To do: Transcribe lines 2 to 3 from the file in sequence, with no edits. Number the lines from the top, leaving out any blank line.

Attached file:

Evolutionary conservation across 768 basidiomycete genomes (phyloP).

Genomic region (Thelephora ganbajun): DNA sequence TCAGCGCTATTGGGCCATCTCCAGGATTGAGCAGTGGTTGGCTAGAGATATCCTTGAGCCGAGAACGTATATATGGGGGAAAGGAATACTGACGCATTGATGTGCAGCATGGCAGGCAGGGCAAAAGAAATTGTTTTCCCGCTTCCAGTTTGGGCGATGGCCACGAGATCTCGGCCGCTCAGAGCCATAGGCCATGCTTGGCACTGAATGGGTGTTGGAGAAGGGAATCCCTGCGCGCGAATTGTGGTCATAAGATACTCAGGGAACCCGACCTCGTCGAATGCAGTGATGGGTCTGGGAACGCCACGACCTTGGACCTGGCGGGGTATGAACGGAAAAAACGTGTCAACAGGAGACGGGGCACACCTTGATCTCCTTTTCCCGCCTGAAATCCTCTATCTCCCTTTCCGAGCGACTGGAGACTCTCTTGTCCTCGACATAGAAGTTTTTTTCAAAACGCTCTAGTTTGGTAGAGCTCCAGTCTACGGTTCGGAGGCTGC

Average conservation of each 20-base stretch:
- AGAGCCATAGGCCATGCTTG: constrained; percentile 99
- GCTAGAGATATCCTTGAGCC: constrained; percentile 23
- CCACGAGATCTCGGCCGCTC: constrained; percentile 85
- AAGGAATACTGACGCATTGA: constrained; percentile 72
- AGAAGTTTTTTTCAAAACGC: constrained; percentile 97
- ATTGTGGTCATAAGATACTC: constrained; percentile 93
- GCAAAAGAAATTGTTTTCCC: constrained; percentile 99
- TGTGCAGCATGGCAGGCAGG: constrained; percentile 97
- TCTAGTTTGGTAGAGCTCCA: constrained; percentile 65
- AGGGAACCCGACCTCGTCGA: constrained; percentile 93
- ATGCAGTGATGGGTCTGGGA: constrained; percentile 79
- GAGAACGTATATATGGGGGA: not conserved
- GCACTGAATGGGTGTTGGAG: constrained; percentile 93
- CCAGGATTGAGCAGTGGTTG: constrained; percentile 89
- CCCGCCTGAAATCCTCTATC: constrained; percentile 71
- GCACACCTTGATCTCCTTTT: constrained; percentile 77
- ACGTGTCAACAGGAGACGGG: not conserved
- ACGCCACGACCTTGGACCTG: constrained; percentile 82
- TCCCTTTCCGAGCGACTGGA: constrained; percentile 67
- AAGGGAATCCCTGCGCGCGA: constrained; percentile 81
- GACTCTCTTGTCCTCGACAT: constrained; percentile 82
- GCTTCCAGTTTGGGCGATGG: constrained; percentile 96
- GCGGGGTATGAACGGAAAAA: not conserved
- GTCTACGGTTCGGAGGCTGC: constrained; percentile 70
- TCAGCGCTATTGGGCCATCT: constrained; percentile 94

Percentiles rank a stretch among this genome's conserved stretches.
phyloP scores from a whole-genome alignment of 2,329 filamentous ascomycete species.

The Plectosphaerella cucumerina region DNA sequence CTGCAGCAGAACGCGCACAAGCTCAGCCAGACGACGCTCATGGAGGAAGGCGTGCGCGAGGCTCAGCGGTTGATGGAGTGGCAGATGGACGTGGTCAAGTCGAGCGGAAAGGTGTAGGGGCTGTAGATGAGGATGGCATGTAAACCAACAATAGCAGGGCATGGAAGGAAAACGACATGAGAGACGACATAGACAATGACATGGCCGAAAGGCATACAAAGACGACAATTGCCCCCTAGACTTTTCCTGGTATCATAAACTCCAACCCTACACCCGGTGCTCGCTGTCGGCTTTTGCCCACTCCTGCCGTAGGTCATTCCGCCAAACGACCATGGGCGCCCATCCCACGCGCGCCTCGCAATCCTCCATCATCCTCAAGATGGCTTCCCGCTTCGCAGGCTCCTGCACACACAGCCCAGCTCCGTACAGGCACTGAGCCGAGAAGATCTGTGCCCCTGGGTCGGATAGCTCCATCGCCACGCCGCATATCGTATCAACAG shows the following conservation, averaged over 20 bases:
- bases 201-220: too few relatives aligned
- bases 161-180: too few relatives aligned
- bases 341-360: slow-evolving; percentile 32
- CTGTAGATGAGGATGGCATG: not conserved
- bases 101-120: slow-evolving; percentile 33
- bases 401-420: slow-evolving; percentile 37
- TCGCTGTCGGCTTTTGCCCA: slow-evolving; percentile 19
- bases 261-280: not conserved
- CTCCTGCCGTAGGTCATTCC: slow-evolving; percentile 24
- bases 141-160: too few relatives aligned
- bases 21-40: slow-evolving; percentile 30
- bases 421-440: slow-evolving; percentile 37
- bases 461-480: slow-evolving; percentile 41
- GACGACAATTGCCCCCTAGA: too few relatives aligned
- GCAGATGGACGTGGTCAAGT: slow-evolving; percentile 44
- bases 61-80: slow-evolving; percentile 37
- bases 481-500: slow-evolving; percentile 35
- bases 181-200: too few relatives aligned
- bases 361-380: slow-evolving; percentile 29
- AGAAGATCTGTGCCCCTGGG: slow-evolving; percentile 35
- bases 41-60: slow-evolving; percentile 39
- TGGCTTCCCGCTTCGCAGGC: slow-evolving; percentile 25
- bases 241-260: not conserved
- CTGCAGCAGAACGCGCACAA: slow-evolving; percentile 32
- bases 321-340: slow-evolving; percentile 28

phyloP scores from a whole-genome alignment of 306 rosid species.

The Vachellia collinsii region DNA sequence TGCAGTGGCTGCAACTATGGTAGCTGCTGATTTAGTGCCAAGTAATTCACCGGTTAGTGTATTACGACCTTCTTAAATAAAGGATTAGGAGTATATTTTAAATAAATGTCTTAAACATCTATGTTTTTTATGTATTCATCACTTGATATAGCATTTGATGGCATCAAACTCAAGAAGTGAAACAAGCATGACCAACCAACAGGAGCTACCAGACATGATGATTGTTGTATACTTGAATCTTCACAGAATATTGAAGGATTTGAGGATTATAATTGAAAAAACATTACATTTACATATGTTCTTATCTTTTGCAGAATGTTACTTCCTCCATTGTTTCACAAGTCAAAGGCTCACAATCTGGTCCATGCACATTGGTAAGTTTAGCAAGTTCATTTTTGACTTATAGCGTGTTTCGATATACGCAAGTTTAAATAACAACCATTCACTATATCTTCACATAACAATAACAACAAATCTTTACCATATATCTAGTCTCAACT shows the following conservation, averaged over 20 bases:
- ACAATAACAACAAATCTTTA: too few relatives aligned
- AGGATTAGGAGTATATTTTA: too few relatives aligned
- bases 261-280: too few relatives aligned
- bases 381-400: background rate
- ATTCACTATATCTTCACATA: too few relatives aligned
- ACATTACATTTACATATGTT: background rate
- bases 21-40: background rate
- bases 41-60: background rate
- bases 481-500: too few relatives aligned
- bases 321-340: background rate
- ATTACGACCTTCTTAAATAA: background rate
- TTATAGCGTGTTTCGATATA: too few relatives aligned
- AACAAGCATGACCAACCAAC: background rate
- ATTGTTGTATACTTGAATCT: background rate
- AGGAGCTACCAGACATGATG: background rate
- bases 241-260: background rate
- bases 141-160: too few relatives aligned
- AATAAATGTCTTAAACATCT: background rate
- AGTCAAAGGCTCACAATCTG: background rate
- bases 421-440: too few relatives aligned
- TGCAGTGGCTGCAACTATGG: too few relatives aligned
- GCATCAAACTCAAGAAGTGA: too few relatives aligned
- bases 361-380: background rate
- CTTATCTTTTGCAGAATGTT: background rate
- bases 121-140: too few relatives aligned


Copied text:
Genomic region (Thelephora ganbajun): DNA sequence TCAGCGCTATTGGGCCATCTCCAGGATTGAGCAGTGGTTGGCTAGAGATATCCTTGAGCCGAGAACGTATATATGGGGGAAAGGAATACTGACGCATTGATGTGCAGCATGGCAGGCAGGGCAAAAGAAATTGTTTTCCCGCTTCCAGTTTGGGCGATGGCCACGAGATCTCGGCCGCTCAGAGCCATAGGCCATGCTTGGCACTGAATGGGTGTTGGAGAAGGGAATCCCTGCGCGCGAATTGTGGTCATAAGATACTCAGGGAACCCGACCTCGTCGAATGCAGTGATGGGTCTGGGAACGCCACGACCTTGGACCTGGCGGGGTATGAACGGAAAAAACGTGTCAACAGGAGACGGGGCACACCTTGATCTCCTTTTCCCGCCTGAAATCCTCTATCTCCCTTTCCGAGCGACTGGAGACTCTCTTGTCCTCGACATAGAAGTTTTTTTCAAAACGCTCTAGTTTGGTAGAGCTCCAGTCTACGGTTCGGAGGCTGC

Average conservation of each 20-base stretch: